More than 18,000 students participated in the survey. There were 34 questions given to a group ranging in age from 15-29. Hanover Research developed the survey and analyzed the results.
The New York Times presented a brief overview on the thinking of these millennials. Some of the results you might expect. Three of the top ten jobs were tech companies—Google, Apple, and Microsoft. Four were healthcare connected—St. Jude Children’s Hospital, “local hospital,” Healthcare Service Corp., and Children’s Healthcare of Atlanta.
Then it gets quite intesting. Two of the top ten “dream jobs” would be with the FBI and the CIA. The number two preference…was the Walt Disney Company. Dreamworks animation wasn’t far behind.
A little farther down were firms including Amazon, Sony, the New York Times, and Starbucks. The first American military branch to show up was the US Air Force at #21. Go Air Force!
Surprisingly, to me, another flying organization was at #76—in the middle of the pack: Southwest Airlines. I’ve always heard great things about them as a company. Way toward the bottom we find Express Scripts, Scottrade, and Grainger. Pity those recruiters! The list used to help the students make choices combined a couple of published rankings already in place, such as Fortune’s “100 Best Companies to Work For.”
Categories for ranking future employers include Employer Perception and Image, Salary and Perks, Job-Specific Opportunities, and Work Atmosphere and Environment. Top rated in each of those categories was: Treats Employees Fairly (72.3%), Flexible work hours/schedule (69.6 %), Gain skills to advance career (89.7%), and Work/life balance (68.1).
As a summary statement, Todd Corley, the Board Chair of the NSHSS Foundation said, “Employers that focus on transparency and treating employees fairly will separate themselves from the rest of the field in attracting millennials.”
The New York Times summarized the conclusions a bit differently, saying “millennials want to work for companies that place a premium on employee welfare, offer flexible scheduling and, above all, bestow a sense of purpose.” The commentary offered on these priorities of millennials is that it causes many to consider millennials “lazy, entitled job-hoppers.” http://www.nytimes.com/2016/02/28/magazine/the-new-dream-jobs.html?_r=0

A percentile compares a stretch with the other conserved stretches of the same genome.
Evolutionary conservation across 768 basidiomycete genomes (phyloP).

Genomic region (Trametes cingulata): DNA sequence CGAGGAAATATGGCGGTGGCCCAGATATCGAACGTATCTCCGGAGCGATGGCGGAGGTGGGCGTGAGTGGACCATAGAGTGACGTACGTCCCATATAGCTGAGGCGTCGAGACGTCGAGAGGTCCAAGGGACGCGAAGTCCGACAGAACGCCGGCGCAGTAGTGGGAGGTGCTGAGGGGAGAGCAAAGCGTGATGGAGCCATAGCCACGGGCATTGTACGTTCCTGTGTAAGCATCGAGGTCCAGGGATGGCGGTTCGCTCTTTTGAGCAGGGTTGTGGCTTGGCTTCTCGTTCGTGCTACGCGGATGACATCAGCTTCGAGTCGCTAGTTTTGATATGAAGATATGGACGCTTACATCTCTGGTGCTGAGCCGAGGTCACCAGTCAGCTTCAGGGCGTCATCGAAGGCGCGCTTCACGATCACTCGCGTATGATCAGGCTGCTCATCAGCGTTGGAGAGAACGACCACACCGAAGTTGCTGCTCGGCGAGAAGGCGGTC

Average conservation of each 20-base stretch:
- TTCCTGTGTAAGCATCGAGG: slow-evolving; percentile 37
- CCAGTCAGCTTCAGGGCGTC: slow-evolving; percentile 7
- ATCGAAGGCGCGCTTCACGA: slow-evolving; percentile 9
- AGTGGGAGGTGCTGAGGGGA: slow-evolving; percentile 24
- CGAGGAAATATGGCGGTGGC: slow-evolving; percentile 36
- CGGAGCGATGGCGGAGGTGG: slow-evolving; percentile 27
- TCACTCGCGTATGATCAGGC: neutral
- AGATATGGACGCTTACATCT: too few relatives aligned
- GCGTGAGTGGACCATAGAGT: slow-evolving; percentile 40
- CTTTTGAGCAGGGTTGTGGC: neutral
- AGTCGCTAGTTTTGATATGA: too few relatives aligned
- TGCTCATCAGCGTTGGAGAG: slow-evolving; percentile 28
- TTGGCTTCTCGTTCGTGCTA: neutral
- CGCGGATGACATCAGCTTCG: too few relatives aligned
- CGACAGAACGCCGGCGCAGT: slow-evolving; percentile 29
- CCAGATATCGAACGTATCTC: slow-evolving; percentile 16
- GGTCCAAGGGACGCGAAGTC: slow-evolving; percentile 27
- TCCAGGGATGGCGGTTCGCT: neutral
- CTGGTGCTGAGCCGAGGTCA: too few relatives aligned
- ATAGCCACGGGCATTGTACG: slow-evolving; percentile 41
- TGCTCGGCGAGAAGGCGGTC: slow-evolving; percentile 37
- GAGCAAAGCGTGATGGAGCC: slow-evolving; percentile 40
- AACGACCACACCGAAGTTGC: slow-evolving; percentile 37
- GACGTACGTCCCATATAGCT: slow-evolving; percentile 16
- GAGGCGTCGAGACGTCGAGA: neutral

That being said, it’s still worth paying attention to these preferences. The millennial generation already “makes up more than a third of the work force. By 2020, it will make up half.”
The Times writer believes that the criteria of today’s millennials for job selection has been influenced by the culture in which they grew up. Factoring into this would be a recession, enormous student debt, and the declining credibility of many institutions. But this one observation is a big one: “Stability is an abstract concept to these young workers, so they instead tend to focus on creating a rich, textured life now, rather than planning for a future obscured by uncertainty.”
The life of King Solomon came to understand this disturbing but realistic truth. Too much work and lack of purpose can lead to a meaningless existence. And millennials increasingly want meaning to what they do.
Here’s what Solomon wrote in the introduction to Ecclesiastes in the Bible:
“What do people get for all their hard work under the sun? Generations come and generations go, but the earth never changes. The sun rises and the sun sets, then hurries around to rise again. The wind blows south, and then turns north. Around and around it goes, blowing in circles. Rivers run into the sea, but the sea is never full. Then the water returns again to the rivers and flows out again to the sea.
Everything is wearisome beyond description. No matter how much we see, we are never satisfied. No matter how much we hear, we are not content.
History merely repeats itself. It has all been done before. Nothing under the sun is truly new. Sometimes people say, ‘Here is something new!’ But actually it is old; nothing is ever truly new. We don’t remember what happened in the past, and in future generations, no one will remember what we are doing now.” Ecclesiastes 1:3-11 (TLB)
Sounds pretty depressing, doesn’t it? Survival of the spiritually fittest seeks encouragement. And I intend to give it. But not now.
Next week, I’ll share the second of the two surveys on what a dream job looks like for some. And I’ll have specific ways to help you find more pleasure in your work—no matter what you do.
In the meantime, here’s some wisdom from Malcolm Forbes: “When you cease to dream, you cease to live.”
Sweet dreams. And no snoring.
That’s The Way WE Work. Click on the link to the right to connect via Facebook.
Let’s Talk with Mark Elfstrand can be heard weekdays from 4-6 PM Central. To listen outside the Chicago area, tune to www.1160hope.com for live streaming or podcasts, or download the AM1160 app.